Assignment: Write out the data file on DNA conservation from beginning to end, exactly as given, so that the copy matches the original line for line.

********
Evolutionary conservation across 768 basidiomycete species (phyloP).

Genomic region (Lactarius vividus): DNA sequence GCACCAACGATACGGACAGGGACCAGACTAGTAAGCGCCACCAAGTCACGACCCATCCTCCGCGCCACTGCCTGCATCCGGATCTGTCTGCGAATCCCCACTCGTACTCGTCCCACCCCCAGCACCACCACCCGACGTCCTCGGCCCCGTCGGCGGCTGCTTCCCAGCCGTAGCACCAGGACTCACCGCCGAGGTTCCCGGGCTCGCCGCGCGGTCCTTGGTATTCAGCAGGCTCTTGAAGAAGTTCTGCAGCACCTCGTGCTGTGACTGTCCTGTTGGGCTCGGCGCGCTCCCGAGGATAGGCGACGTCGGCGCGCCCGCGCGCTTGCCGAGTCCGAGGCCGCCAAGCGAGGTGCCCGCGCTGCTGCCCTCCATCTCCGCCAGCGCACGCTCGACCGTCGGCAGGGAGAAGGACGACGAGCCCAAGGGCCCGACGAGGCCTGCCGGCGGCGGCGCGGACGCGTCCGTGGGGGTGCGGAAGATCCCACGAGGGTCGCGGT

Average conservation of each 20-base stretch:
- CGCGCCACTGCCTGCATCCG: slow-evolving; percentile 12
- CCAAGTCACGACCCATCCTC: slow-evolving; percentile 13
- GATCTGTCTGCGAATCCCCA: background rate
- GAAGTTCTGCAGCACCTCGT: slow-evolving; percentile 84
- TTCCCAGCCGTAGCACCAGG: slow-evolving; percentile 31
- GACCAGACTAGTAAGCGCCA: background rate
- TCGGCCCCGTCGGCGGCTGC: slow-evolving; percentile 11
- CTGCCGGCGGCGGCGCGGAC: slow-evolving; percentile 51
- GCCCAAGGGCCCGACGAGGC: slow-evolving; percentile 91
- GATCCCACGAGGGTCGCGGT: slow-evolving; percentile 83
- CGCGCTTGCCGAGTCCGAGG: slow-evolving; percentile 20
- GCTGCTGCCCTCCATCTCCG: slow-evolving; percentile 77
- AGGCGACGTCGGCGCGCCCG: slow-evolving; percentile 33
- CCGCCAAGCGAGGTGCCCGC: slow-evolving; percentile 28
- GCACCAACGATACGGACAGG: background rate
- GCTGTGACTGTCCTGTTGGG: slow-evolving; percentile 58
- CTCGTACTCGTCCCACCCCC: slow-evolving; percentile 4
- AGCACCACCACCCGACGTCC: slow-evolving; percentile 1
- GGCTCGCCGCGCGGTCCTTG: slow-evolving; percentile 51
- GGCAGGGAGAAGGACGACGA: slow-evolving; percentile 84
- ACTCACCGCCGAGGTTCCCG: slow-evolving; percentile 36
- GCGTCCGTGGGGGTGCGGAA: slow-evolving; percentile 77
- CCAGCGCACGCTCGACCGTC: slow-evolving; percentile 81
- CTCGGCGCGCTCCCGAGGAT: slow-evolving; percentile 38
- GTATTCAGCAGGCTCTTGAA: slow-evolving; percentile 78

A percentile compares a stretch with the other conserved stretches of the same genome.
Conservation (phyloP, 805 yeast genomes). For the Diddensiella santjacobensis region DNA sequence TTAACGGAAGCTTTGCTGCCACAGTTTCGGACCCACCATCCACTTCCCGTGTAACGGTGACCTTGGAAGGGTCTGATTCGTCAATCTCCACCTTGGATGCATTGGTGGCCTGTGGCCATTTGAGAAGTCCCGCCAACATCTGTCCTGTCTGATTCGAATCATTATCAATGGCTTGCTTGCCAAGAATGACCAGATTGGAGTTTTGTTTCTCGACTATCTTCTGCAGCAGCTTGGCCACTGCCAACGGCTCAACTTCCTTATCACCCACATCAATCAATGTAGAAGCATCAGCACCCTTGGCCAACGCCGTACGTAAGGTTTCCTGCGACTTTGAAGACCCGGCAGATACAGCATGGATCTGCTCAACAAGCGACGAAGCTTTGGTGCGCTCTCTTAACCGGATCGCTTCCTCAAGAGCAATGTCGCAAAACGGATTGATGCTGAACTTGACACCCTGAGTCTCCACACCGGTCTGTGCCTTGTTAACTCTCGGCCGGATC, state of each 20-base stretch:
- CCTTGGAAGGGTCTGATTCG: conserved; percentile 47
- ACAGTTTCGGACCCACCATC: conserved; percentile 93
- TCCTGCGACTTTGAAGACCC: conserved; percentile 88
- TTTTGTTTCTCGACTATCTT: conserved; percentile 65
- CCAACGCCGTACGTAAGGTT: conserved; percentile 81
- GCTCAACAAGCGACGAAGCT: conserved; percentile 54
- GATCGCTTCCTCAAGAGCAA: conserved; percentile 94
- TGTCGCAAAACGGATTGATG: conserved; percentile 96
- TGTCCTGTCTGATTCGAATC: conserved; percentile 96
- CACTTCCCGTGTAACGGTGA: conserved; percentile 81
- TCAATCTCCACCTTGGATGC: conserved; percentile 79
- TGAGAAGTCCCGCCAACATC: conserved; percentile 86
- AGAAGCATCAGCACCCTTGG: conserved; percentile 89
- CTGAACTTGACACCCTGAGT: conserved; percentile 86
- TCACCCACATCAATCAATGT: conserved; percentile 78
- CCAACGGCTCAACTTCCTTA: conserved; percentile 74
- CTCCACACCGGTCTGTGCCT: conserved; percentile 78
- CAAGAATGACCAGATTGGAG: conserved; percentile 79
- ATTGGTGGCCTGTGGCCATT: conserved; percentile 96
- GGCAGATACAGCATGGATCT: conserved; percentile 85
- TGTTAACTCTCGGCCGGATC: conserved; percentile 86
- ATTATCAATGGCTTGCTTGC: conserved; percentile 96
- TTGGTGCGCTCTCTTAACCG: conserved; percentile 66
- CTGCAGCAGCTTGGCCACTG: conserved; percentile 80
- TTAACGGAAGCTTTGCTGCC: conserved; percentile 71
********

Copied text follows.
Evolutionary conservation across 768 basidiomycete species (phyloP).

Genomic region (Lactarius vividus): DNA sequence GCACCAACGATACGGACAGGGACCAGACTAGTAAGCGCCACCAAGTCACGACCCATCCTCCGCGCCACTGCCTGCATCCGGATCTGTCTGCGAATCCCCACTCGTACTCGTCCCACCCCCAGCACCACCACCCGACGTCCTCGGCCCCGTCGGCGGCTGCTTCCCAGCCGTAGCACCAGGACTCACCGCCGAGGTTCCCGGGCTCGCCGCGCGGTCCTTGGTATTCAGCAGGCTCTTGAAGAAGTTCTGCAGCACCTCGTGCTGTGACTGTCCTGTTGGGCTCGGCGCGCTCCCGAGGATAGGCGACGTCGGCGCGCCCGCGCGCTTGCCGAGTCCGAGGCCGCCAAGCGAGGTGCCCGCGCTGCTGCCCTCCATCTCCGCCAGCGCACGCTCGACCGTCGGCAGGGAGAAGGACGACGAGCCCAAGGGCCCGACGAGGCCTGCCGGCGGCGGCGCGGACGCGTCCGTGGGGGTGCGGAAGATCCCACGAGGGTCGCGGT

Average conservation of each 20-base stretch:
- CGCGCCACTGCCTGCATCCG: slow-evolving; percentile 12
- CCAAGTCACGACCCATCCTC: slow-evolving; percentile 13
- GATCTGTCTGCGAATCCCCA: background rate
- GAAGTTCTGCAGCACCTCGT: slow-evolving; percentile 84
- TTCCCAGCCGTAGCACCAGG: slow-evolving; percentile 31
- GACCAGACTAGTAAGCGCCA: background rate
- TCGGCCCCGTCGGCGGCTGC: slow-evolving; percentile 11
- CTGCCGGCGGCGGCGCGGAC: slow-evolving; percentile 51
- GCCCAAGGGCCCGACGAGGC: slow-evolving; percentile 91
- GATCCCACGAGGGTCGCGGT: slow-evolving; percentile 83
- CGCGCTTGCCGAGTCCGAGG: slow-evolving; percentile 20
- GCTGCTGCCCTCCATCTCCG: slow-evolving; percentile 77
- AGGCGACGTCGGCGCGCCCG: slow-evolving; percentile 33
- CCGCCAAGCGAGGTGCCCGC: slow-evolving; percentile 28
- GCACCAACGATACGGACAGG: background rate
- GCTGTGACTGTCCTGTTGGG: slow-evolving; percentile 58
- CTCGTACTCGTCCCACCCCC: slow-evolving; percentile 4
- AGCACCACCACCCGACGTCC: slow-evolving; percentile 1
- GGCTCGCCGCGCGGTCCTTG: slow-evolving; percentile 51
- GGCAGGGAGAAGGACGACGA: slow-evolving; percentile 84
- ACTCACCGCCGAGGTTCCCG: slow-evolving; percentile 36
- GCGTCCGTGGGGGTGCGGAA: slow-evolving; percentile 77
- CCAGCGCACGCTCGACCGTC: slow-evolving; percentile 81
- CTCGGCGCGCTCCCGAGGAT: slow-evolving; percentile 38
- GTATTCAGCAGGCTCTTGAA: slow-evolving; percentile 78

A percentile compares a stretch with the other conserved stretches of the same genome.
Conservation (phyloP, 805 yeast genomes). For the Diddensiella santjacobensis region DNA sequence TTAACGGAAGCTTTGCTGCCACAGTTTCGGACCCACCATCCACTTCCCGTGTAACGGTGACCTTGGAAGGGTCTGATTCGTCAATCTCCACCTTGGATGCATTGGTGGCCTGTGGCCATTTGAGAAGTCCCGCCAACATCTGTCCTGTCTGATTCGAATCATTATCAATGGCTTGCTTGCCAAGAATGACCAGATTGGAGTTTTGTTTCTCGACTATCTTCTGCAGCAGCTTGGCCACTGCCAACGGCTCAACTTCCTTATCACCCACATCAATCAATGTAGAAGCATCAGCACCCTTGGCCAACGCCGTACGTAAGGTTTCCTGCGACTTTGAAGACCCGGCAGATACAGCATGGATCTGCTCAACAAGCGACGAAGCTTTGGTGCGCTCTCTTAACCGGATCGCTTCCTCAAGAGCAATGTCGCAAAACGGATTGATGCTGAACTTGACACCCTGAGTCTCCACACCGGTCTGTGCCTTGTTAACTCTCGGCCGGATC, state of each 20-base stretch:
- CCTTGGAAGGGTCTGATTCG: conserved; percentile 47
- ACAGTTTCGGACCCACCATC: conserved; percentile 93
- TCCTGCGACTTTGAAGACCC: conserved; percentile 88
- TTTTGTTTCTCGACTATCTT: conserved; percentile 65
- CCAACGCCGTACGTAAGGTT: conserved; percentile 81
- GCTCAACAAGCGACGAAGCT: conserved; percentile 54
- GATCGCTTCCTCAAGAGCAA: conserved; percentile 94
- TGTCGCAAAACGGATTGATG: conserved; percentile 96
- TGTCCTGTCTGATTCGAATC: conserved; percentile 96
- CACTTCCCGTGTAACGGTGA: conserved; percentile 81
- TCAATCTCCACCTTGGATGC: conserved; percentile 79
- TGAGAAGTCCCGCCAACATC: conserved; percentile 86
- AGAAGCATCAGCACCCTTGG: conserved; percentile 89
- CTGAACTTGACACCCTGAGT: conserved; percentile 86
- TCACCCACATCAATCAATGT: conserved; percentile 78
- CCAACGGCTCAACTTCCTTA: conserved; percentile 74
- CTCCACACCGGTCTGTGCCT: conserved; percentile 78
- CAAGAATGACCAGATTGGAG: conserved; percentile 79
- ATTGGTGGCCTGTGGCCATT: conserved; percentile 96
- GGCAGATACAGCATGGATCT: conserved; percentile 85
- TGTTAACTCTCGGCCGGATC: conserved; percentile 86
- ATTATCAATGGCTTGCTTGC: conserved; percentile 96
- TTGGTGCGCTCTCTTAACCG: conserved; percentile 66
- CTGCAGCAGCTTGGCCACTG: conserved; percentile 80
- TTAACGGAAGCTTTGCTGCC: conserved; percentile 71